• Checking customer names against national and international sanctions lists to ensure compliance with sanctions regulations


  • Maintaining accurate and up-to-date records of customer information, transactions, and AML activities

Suspicious Activity Reporting (SAR):

  • Reporting any identified unusual or suspicious activities to the relevant authorities as required by law

As with KYC, the specific requirements may vary based on the jurisdiction, industry, and the nature of the business. 

The Difference Between KYC and AML

In a nutshell, KYC is a part of AML compliance and focuses on a specific part of the process, while AML regulations include a broader set of requirements. 


KYC is about identity verification and establishing the legitimacy of customers. It ensures that the person on the other end of a financial transaction is who they claim to be. On the flip side, AML is a broader initiative aimed at detecting and preventing illicit activities, particularly money laundering and other financial crimes.


KYC is customer-centric, focusing on gathering and verifying customer information. It’s the initial step in building a relationship between a business and its clients. AML, on the other hand, broadens its focus beyond individual customers to scrutinize financial transactions for any signs of suspicious activity. While KYC is a prerequisite for AML, they address different aspects.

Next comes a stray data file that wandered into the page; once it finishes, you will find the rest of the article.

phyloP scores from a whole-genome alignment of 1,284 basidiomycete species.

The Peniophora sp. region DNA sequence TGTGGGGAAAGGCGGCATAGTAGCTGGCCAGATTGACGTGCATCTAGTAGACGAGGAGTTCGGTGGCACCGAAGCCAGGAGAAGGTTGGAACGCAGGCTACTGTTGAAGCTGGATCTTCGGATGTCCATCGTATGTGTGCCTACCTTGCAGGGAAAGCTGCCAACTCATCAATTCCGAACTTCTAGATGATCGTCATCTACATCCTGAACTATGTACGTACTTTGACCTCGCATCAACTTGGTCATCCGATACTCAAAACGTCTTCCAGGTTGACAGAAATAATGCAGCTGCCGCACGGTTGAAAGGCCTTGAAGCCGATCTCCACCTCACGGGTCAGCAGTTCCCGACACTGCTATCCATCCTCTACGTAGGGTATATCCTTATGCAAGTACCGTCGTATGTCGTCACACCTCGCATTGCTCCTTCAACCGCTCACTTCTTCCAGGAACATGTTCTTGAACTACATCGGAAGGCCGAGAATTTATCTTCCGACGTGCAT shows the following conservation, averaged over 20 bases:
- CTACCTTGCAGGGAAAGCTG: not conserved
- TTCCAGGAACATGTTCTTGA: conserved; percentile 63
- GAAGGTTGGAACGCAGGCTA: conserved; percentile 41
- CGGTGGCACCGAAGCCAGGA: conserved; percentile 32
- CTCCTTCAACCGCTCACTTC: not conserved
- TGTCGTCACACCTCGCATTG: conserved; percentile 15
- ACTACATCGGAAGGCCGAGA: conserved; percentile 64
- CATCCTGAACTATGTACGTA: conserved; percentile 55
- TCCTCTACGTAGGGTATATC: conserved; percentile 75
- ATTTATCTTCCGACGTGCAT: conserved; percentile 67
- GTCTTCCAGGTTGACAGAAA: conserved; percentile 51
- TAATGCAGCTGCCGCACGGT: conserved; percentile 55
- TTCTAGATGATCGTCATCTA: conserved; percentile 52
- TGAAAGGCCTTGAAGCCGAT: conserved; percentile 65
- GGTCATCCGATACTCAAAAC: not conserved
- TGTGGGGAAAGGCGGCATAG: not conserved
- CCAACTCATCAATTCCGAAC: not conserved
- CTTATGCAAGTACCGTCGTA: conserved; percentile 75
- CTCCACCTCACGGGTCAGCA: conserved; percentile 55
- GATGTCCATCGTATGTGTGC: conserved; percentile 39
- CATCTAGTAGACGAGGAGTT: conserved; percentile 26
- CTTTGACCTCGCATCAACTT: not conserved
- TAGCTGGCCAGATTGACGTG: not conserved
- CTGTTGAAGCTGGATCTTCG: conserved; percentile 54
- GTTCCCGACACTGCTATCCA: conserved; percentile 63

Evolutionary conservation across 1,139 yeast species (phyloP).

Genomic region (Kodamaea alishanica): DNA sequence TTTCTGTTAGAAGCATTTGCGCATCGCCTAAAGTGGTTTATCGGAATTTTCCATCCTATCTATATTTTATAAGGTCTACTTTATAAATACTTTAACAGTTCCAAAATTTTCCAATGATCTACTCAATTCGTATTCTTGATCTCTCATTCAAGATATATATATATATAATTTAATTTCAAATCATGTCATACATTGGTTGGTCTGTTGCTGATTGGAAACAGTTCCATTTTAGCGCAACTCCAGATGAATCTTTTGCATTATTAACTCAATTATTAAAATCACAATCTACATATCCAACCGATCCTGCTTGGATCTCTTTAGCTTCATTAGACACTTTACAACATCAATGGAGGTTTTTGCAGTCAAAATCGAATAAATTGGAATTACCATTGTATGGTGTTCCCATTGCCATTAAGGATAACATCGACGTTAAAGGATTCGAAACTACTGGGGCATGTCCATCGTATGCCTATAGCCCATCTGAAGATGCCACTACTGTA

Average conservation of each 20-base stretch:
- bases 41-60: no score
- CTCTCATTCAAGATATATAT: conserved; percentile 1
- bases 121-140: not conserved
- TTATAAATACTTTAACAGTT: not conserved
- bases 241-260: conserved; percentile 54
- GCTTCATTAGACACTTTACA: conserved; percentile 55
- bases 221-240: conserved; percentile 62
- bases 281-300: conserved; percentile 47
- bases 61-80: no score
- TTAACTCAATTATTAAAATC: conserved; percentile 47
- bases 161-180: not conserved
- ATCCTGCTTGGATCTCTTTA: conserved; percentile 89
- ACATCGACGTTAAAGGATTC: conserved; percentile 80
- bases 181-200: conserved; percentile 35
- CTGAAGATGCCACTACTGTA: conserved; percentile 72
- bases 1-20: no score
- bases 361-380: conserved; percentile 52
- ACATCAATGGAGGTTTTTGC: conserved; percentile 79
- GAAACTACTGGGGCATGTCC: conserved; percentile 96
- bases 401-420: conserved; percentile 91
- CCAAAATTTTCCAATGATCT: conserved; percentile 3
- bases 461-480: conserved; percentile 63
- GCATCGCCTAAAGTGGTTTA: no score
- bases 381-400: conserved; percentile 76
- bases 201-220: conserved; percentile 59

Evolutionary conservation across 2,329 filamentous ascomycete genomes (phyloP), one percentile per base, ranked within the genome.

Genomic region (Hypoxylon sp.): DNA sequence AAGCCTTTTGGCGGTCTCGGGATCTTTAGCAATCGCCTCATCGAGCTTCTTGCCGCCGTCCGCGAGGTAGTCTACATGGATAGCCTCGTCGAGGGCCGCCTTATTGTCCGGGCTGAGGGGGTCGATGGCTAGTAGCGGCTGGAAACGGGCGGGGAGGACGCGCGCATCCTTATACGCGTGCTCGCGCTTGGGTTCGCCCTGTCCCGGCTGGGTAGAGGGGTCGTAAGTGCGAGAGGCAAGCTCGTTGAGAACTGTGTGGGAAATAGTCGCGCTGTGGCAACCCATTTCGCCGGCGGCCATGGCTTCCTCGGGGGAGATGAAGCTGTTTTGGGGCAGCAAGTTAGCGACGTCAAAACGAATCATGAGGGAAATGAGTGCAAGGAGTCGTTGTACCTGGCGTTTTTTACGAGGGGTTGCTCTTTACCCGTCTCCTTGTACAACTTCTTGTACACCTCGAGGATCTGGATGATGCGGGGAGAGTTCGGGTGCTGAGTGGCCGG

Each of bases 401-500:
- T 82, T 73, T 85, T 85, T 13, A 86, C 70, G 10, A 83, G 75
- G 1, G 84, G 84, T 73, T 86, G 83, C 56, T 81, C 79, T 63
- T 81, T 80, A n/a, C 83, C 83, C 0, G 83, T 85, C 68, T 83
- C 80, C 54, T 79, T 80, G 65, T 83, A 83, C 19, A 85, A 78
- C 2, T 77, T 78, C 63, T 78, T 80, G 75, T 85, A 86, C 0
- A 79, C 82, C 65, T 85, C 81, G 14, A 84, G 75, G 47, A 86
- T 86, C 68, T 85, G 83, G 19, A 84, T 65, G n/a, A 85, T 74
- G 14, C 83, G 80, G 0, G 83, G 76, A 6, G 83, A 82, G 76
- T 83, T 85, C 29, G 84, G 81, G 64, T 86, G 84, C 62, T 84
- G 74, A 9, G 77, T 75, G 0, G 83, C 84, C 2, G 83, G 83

Compliance Requirements:

KYC and AML are intertwined, but they have distinct compliance requirements. KYC compliance involves collecting and validating customer data to meet regulatory standards. AML compliance, however, encompasses a wider range of obligations, including risk assessment, transaction monitoring, and reporting unusual activities.


The KYC process involves customer identification, document verification, and maintaining up-to-date customer information. AML, on the other hand, incorporates ongoing monitoring, analysis of transaction patterns, and reporting of any anomalies. While KYC is a point-in-time process, AML is a continuous effort to ensure the legitimacy of financial activities.


KYC acts as a gateway, ensuring that only legitimate customers enter the financial system. It involves gathering basic information. AML, being more comprehensive, focuses on the source of funds, transactional behaviour, Sanctioned status and other data markers to identify and prevent financial crimes.

What are the Benefits of KYC and AML Processes?

Businesses should implement KYC and AML processes for several important reasons:

  • Regulatory Compliance: Many jurisdictions require businesses, especially those in the financial sector, to comply with KYC and AML regulations. Failing to implement these processes can lead to legal consequences, including fines and sanctions.
  • Preventing Money Laundering: AML processes are designed to detect and prevent money laundering, a process by which illegally obtained funds are made to appear legitimate. Preventing money laundering helps maintain the integrity of financial systems and disrupts criminal activities.
  • Protecting Reputation: Implementing robust AML processes helps protect a business’s reputation. Being associated with money laundering or financial crimes can lead to severe reputational damage, loss of trust from customers, and a decline in business relationships.